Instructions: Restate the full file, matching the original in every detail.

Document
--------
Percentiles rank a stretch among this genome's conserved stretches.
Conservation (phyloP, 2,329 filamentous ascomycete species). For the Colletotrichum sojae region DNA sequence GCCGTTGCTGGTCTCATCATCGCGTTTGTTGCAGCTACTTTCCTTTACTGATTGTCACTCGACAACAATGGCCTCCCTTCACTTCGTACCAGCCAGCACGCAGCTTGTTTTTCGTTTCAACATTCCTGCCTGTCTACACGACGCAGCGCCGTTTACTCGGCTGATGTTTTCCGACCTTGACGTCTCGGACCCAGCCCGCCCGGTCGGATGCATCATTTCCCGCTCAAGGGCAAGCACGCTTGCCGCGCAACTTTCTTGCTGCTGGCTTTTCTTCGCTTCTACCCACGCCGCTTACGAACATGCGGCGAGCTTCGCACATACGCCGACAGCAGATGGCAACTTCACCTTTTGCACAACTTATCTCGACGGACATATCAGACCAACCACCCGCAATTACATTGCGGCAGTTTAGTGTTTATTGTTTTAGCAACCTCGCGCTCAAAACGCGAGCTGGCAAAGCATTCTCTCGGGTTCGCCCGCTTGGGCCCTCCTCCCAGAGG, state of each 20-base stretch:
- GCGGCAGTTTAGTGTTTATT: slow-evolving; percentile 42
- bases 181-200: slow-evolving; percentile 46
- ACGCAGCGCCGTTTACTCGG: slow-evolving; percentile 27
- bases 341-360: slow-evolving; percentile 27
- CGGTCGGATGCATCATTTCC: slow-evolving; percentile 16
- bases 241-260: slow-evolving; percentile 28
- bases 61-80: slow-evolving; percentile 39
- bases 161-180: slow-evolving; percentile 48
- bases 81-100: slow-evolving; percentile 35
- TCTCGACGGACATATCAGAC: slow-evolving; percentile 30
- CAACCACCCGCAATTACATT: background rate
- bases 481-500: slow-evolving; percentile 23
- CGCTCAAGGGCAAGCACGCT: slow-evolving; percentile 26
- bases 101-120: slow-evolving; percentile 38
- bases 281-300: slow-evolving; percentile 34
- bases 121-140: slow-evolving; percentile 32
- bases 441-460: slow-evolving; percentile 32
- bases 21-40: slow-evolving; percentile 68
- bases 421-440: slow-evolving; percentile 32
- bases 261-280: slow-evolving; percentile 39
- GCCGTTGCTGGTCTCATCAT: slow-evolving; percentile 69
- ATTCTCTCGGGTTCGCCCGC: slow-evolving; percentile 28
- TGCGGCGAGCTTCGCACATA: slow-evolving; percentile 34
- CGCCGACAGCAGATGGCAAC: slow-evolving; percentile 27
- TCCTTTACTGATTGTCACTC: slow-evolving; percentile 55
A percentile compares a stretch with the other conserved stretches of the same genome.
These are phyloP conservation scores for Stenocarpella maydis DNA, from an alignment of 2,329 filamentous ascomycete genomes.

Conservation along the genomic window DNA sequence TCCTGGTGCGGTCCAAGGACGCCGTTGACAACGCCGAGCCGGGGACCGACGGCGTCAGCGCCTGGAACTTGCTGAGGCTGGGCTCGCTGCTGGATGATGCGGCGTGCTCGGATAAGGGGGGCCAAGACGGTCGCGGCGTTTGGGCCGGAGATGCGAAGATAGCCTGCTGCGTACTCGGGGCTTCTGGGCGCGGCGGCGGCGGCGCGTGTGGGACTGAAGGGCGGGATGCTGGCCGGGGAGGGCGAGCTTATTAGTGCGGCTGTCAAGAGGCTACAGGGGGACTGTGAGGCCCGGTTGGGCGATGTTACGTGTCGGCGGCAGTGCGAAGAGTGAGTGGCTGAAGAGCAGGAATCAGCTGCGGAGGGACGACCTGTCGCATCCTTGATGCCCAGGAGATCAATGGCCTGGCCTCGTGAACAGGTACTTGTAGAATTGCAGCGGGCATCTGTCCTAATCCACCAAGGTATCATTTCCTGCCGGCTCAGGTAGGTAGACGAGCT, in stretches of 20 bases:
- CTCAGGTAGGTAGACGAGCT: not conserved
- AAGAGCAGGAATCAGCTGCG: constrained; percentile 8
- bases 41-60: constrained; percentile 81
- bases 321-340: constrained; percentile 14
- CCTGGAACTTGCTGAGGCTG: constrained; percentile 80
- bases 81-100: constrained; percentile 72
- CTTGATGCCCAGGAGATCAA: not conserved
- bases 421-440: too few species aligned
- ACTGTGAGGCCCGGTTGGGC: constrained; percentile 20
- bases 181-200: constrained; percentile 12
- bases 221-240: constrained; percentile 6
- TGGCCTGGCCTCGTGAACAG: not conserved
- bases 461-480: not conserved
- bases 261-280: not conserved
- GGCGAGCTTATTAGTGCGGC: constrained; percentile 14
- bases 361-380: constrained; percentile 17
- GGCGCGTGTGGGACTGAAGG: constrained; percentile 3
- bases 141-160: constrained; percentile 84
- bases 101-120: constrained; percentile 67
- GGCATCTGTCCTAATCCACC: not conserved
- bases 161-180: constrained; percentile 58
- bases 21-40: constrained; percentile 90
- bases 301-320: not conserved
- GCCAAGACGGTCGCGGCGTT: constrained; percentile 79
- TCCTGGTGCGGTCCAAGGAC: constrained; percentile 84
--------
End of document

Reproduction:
Percentiles rank a stretch among this genome's conserved stretches.
Conservation (phyloP, 2,329 filamentous ascomycete species). For the Colletotrichum sojae region DNA sequence GCCGTTGCTGGTCTCATCATCGCGTTTGTTGCAGCTACTTTCCTTTACTGATTGTCACTCGACAACAATGGCCTCCCTTCACTTCGTACCAGCCAGCACGCAGCTTGTTTTTCGTTTCAACATTCCTGCCTGTCTACACGACGCAGCGCCGTTTACTCGGCTGATGTTTTCCGACCTTGACGTCTCGGACCCAGCCCGCCCGGTCGGATGCATCATTTCCCGCTCAAGGGCAAGCACGCTTGCCGCGCAACTTTCTTGCTGCTGGCTTTTCTTCGCTTCTACCCACGCCGCTTACGAACATGCGGCGAGCTTCGCACATACGCCGACAGCAGATGGCAACTTCACCTTTTGCACAACTTATCTCGACGGACATATCAGACCAACCACCCGCAATTACATTGCGGCAGTTTAGTGTTTATTGTTTTAGCAACCTCGCGCTCAAAACGCGAGCTGGCAAAGCATTCTCTCGGGTTCGCCCGCTTGGGCCCTCCTCCCAGAGG, state of each 20-base stretch:
- GCGGCAGTTTAGTGTTTATT: slow-evolving; percentile 42
- bases 181-200: slow-evolving; percentile 46
- ACGCAGCGCCGTTTACTCGG: slow-evolving; percentile 27
- bases 341-360: slow-evolving; percentile 27
- CGGTCGGATGCATCATTTCC: slow-evolving; percentile 16
- bases 241-260: slow-evolving; percentile 28
- bases 61-80: slow-evolving; percentile 39
- bases 161-180: slow-evolving; percentile 48
- bases 81-100: slow-evolving; percentile 35
- TCTCGACGGACATATCAGAC: slow-evolving; percentile 30
- CAACCACCCGCAATTACATT: background rate
- bases 481-500: slow-evolving; percentile 23
- CGCTCAAGGGCAAGCACGCT: slow-evolving; percentile 26
- bases 101-120: slow-evolving; percentile 38
- bases 281-300: slow-evolving; percentile 34
- bases 121-140: slow-evolving; percentile 32
- bases 441-460: slow-evolving; percentile 32
- bases 21-40: slow-evolving; percentile 68
- bases 421-440: slow-evolving; percentile 32
- bases 261-280: slow-evolving; percentile 39
- GCCGTTGCTGGTCTCATCAT: slow-evolving; percentile 69
- ATTCTCTCGGGTTCGCCCGC: slow-evolving; percentile 28
- TGCGGCGAGCTTCGCACATA: slow-evolving; percentile 34
- CGCCGACAGCAGATGGCAAC: slow-evolving; percentile 27
- TCCTTTACTGATTGTCACTC: slow-evolving; percentile 55
A percentile compares a stretch with the other conserved stretches of the same genome.
These are phyloP conservation scores for Stenocarpella maydis DNA, from an alignment of 2,329 filamentous ascomycete genomes.

Conservation along the genomic window DNA sequence TCCTGGTGCGGTCCAAGGACGCCGTTGACAACGCCGAGCCGGGGACCGACGGCGTCAGCGCCTGGAACTTGCTGAGGCTGGGCTCGCTGCTGGATGATGCGGCGTGCTCGGATAAGGGGGGCCAAGACGGTCGCGGCGTTTGGGCCGGAGATGCGAAGATAGCCTGCTGCGTACTCGGGGCTTCTGGGCGCGGCGGCGGCGGCGCGTGTGGGACTGAAGGGCGGGATGCTGGCCGGGGAGGGCGAGCTTATTAGTGCGGCTGTCAAGAGGCTACAGGGGGACTGTGAGGCCCGGTTGGGCGATGTTACGTGTCGGCGGCAGTGCGAAGAGTGAGTGGCTGAAGAGCAGGAATCAGCTGCGGAGGGACGACCTGTCGCATCCTTGATGCCCAGGAGATCAATGGCCTGGCCTCGTGAACAGGTACTTGTAGAATTGCAGCGGGCATCTGTCCTAATCCACCAAGGTATCATTTCCTGCCGGCTCAGGTAGGTAGACGAGCT, in stretches of 20 bases:
- CTCAGGTAGGTAGACGAGCT: not conserved
- AAGAGCAGGAATCAGCTGCG: constrained; percentile 8
- bases 41-60: constrained; percentile 81
- bases 321-340: constrained; percentile 14
- CCTGGAACTTGCTGAGGCTG: constrained; percentile 80
- bases 81-100: constrained; percentile 72
- CTTGATGCCCAGGAGATCAA: not conserved
- bases 421-440: too few species aligned
- ACTGTGAGGCCCGGTTGGGC: constrained; percentile 20
- bases 181-200: constrained; percentile 12
- bases 221-240: constrained; percentile 6
- TGGCCTGGCCTCGTGAACAG: not conserved
- bases 461-480: not conserved
- bases 261-280: not conserved
- GGCGAGCTTATTAGTGCGGC: constrained; percentile 14
- bases 361-380: constrained; percentile 17
- GGCGCGTGTGGGACTGAAGG: constrained; percentile 3
- bases 141-160: constrained; percentile 84
- bases 101-120: constrained; percentile 67
- GGCATCTGTCCTAATCCACC: not conserved
- bases 161-180: constrained; percentile 58
- bases 21-40: constrained; percentile 90
- bases 301-320: not conserved
- GCCAAGACGGTCGCGGCGTT: constrained; percentile 79
- TCCTGGTGCGGTCCAAGGAC: constrained; percentile 84